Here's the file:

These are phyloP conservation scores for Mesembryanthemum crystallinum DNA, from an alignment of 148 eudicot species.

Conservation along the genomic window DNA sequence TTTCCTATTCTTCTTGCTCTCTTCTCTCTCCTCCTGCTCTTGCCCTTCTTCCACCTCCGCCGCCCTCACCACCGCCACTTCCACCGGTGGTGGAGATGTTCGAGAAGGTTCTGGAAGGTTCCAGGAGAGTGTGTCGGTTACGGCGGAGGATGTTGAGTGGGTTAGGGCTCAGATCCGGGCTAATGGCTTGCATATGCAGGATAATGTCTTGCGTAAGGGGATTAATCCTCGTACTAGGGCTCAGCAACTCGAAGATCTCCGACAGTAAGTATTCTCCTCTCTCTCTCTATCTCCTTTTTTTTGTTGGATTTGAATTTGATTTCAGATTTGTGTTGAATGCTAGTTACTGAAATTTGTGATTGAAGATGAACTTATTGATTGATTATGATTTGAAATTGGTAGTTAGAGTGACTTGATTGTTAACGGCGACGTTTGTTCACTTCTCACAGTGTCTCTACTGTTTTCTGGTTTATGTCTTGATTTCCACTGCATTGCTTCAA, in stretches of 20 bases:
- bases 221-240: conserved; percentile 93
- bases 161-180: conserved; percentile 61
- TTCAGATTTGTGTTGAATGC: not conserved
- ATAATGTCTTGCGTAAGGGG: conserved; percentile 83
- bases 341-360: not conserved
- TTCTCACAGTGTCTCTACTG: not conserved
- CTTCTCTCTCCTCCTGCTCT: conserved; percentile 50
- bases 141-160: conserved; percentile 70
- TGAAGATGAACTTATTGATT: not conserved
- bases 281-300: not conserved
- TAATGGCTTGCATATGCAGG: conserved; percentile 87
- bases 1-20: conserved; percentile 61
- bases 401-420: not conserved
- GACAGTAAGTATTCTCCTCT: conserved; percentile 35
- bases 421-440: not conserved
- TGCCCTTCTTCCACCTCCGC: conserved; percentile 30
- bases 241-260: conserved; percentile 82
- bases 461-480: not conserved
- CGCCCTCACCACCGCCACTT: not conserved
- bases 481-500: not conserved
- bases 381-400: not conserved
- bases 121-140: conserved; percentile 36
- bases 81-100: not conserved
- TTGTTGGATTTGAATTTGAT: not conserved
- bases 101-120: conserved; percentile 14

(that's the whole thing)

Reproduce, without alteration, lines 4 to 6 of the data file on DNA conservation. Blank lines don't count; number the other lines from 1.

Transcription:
- bases 161-180: conserved; percentile 61
- TTCAGATTTGTGTTGAATGC: not conserved
- ATAATGTCTTGCGTAAGGGG: conserved; percentile 83